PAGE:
However my ailments might be classified, it seems that all the thinking about what could be wrong with me is itself the problem. I believe the Buddha said something like "By our thoughts we create our world." (Or maybe he was just asking for directions--I wasn't paying that much attention.) But if I understand him right, he meant that if you spend a majority of your time trying to figure out what your defects are, you're just going to reinforce the notion that you are defective. If you instead contemplate making your fortune in oil, you may well end up a rich oil tycoon. In my case, I'm not sure how that could work, on account of my living in New York City, which affords little opportunity for drilling, and having no start-up capital to speak of. But, you see, that's exactly the kind of problem I could address, were I to make such tycoonery the focus of my thoughts. (You have to admit, Buddha's a pretty sharp character.)

Fortunately, as I said, at times I'm able to divert my endless train of thoughts away from the fields of fretting and into other, less neurotic lands--which is to say that I also obsess about other stuff besides myself. For instance, I'm still bemused, even baffled, about aspects of the Winter Olympics, which ended over a week ago in sunny Canada. I might have already moved on, but a few nights ago I saw an ad for an appearance on a talk show by the gold medal-winning U.S. Men's Bobsledding team. Bobsledding, you see, is at the very heart of my Olympical embafflement.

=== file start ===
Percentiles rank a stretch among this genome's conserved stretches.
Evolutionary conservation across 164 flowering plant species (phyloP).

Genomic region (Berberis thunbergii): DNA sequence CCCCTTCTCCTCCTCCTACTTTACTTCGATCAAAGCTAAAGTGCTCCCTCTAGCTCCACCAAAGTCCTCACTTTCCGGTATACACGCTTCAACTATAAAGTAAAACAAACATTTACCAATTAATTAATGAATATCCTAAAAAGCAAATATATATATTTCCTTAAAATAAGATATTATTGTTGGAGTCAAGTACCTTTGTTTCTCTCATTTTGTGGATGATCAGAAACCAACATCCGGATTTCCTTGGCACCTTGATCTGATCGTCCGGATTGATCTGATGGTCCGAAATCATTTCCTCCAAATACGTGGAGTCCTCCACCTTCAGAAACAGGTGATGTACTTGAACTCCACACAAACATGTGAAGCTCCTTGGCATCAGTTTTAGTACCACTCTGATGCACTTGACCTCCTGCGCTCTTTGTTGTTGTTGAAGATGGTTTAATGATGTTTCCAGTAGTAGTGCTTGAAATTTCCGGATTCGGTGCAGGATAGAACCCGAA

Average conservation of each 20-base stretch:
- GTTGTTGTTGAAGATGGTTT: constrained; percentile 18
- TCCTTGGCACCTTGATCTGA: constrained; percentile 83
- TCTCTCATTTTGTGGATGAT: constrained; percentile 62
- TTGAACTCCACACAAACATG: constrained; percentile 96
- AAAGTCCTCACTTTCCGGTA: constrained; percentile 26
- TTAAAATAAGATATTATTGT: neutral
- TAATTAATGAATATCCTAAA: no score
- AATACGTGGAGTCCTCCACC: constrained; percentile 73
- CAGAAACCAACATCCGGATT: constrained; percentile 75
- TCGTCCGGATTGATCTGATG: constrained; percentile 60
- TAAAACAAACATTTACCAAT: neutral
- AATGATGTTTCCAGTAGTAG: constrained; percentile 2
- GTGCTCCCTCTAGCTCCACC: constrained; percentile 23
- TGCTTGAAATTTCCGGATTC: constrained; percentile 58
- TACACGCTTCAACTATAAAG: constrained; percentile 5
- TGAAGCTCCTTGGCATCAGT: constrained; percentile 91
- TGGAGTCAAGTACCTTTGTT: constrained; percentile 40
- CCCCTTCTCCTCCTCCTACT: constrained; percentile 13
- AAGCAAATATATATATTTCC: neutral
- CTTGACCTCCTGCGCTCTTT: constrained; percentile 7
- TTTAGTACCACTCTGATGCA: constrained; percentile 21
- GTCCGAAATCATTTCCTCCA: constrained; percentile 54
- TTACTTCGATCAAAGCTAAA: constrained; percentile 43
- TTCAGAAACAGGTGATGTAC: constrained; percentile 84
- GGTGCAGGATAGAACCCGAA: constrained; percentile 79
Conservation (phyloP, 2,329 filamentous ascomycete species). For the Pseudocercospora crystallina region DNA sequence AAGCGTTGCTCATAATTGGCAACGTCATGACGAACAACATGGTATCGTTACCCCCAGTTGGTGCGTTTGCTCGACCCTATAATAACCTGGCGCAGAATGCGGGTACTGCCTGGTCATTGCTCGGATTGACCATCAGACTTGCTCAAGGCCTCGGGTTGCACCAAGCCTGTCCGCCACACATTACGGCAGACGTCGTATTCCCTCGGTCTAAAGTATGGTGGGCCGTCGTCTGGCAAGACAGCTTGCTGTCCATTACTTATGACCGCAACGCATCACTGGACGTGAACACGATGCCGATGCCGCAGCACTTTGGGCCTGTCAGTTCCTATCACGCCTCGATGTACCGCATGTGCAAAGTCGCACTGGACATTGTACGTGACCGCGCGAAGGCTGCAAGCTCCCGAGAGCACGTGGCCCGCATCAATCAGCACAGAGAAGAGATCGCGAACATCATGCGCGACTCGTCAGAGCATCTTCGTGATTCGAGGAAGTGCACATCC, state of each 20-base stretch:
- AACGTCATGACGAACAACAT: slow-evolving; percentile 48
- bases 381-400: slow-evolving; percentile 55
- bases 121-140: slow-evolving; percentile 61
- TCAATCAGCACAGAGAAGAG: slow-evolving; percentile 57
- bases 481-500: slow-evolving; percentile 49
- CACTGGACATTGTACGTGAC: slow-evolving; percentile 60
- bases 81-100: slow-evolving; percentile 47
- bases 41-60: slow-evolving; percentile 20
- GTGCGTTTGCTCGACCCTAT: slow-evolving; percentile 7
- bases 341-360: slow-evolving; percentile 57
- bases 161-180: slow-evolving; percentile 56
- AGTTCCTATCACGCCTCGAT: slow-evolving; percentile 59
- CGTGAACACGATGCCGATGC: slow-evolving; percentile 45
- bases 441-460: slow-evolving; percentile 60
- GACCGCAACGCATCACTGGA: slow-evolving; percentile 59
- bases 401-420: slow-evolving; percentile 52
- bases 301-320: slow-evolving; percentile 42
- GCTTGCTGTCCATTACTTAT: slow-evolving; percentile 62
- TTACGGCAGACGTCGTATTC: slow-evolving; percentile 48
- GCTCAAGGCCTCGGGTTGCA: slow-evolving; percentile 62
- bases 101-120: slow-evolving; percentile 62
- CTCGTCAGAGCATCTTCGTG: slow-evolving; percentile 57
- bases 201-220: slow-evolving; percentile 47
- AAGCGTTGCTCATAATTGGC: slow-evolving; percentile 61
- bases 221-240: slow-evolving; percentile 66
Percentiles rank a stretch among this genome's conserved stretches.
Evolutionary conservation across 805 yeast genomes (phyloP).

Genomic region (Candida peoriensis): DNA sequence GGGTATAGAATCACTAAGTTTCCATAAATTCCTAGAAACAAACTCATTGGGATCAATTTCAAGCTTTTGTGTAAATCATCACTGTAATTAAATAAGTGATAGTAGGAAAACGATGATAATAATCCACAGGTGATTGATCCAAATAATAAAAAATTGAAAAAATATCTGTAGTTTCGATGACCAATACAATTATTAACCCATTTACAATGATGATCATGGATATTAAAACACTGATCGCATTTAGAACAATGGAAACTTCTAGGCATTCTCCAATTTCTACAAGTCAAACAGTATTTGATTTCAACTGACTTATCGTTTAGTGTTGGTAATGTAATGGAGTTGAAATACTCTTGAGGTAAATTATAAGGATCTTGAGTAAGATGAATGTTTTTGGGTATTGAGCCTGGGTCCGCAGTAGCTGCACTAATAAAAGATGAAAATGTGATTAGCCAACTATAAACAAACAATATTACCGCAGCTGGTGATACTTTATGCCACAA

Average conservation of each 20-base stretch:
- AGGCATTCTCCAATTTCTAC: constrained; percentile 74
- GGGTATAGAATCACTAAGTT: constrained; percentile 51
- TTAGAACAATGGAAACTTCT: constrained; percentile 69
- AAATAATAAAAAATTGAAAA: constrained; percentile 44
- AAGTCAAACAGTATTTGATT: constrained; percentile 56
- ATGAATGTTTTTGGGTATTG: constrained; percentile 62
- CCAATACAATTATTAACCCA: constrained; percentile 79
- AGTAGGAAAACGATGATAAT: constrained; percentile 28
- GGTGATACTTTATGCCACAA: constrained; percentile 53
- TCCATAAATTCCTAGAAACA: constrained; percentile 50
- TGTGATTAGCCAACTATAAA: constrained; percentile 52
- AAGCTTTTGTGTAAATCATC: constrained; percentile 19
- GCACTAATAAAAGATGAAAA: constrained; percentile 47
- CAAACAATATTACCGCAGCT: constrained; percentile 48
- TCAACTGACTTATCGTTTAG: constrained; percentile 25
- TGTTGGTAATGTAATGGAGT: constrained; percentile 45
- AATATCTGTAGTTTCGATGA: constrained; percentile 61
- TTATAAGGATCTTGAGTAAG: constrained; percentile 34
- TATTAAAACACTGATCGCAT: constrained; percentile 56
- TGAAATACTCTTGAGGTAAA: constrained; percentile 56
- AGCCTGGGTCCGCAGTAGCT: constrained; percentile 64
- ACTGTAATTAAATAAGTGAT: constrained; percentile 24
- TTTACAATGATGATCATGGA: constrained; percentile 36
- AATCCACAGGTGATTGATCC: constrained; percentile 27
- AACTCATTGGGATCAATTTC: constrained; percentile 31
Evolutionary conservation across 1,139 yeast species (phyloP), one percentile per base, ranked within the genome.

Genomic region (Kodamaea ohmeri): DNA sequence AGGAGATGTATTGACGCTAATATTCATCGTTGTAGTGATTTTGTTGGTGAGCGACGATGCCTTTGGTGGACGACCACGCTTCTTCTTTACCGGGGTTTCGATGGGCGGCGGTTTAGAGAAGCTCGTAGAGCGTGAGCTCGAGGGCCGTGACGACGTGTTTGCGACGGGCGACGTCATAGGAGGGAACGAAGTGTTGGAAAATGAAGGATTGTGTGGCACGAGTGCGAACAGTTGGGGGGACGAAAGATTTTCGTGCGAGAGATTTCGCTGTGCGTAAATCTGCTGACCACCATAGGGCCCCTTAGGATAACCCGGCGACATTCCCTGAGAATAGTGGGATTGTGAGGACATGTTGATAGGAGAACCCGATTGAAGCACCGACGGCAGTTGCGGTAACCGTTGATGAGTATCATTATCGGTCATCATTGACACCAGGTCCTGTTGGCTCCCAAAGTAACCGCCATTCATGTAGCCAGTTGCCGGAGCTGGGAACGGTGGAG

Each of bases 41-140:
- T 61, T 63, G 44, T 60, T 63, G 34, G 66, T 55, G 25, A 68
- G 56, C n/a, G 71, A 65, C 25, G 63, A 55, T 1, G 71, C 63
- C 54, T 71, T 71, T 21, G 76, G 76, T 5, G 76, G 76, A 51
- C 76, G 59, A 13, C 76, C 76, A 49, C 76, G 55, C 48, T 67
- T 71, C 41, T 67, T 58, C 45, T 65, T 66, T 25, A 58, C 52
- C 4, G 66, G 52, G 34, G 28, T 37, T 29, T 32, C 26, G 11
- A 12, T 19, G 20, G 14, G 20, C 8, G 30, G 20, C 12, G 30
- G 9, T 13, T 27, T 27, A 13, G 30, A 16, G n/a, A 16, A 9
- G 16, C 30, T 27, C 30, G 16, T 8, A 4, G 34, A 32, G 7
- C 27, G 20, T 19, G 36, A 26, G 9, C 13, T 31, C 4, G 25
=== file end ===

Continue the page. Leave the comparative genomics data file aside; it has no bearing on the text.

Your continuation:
The Whistler Sliding Center

Even this is baffling. Shouldn't it be called a "Sledding Center"? I thought "sliding" is what you do when you FALL OFF YOUR SLED (as demonstrated by German bobsledder Romy Logsch, or American skier Lyndsay Vonn, who in different events illustrated the difference between world-class skiing and world-class falling down and sliding into the fence and breaking your thumb.

Now concerning the U.S. Men's Bobsledding Team, here's a summary of their achievement: they did some races, came in with the fastest time, and all 4 of them were awarded gold medals which apparently this year were made of over-baked Shrinky Dinks.

I'm very impressed by bobsledders, but I must say that while all Olympic gold medals appear equally hefty, not all gold medal-winning performances carry the same weight. I'm not convinced bobsledding requires anything like the effort of, say, speed skating. Unless you are the guy steering the sled, and thereby entrusted with getting yourself and all of your passengers (ahem) teammates safely to the end of the course with Autobahn-worthy speed, then your entire job is to run and push for 5 seconds.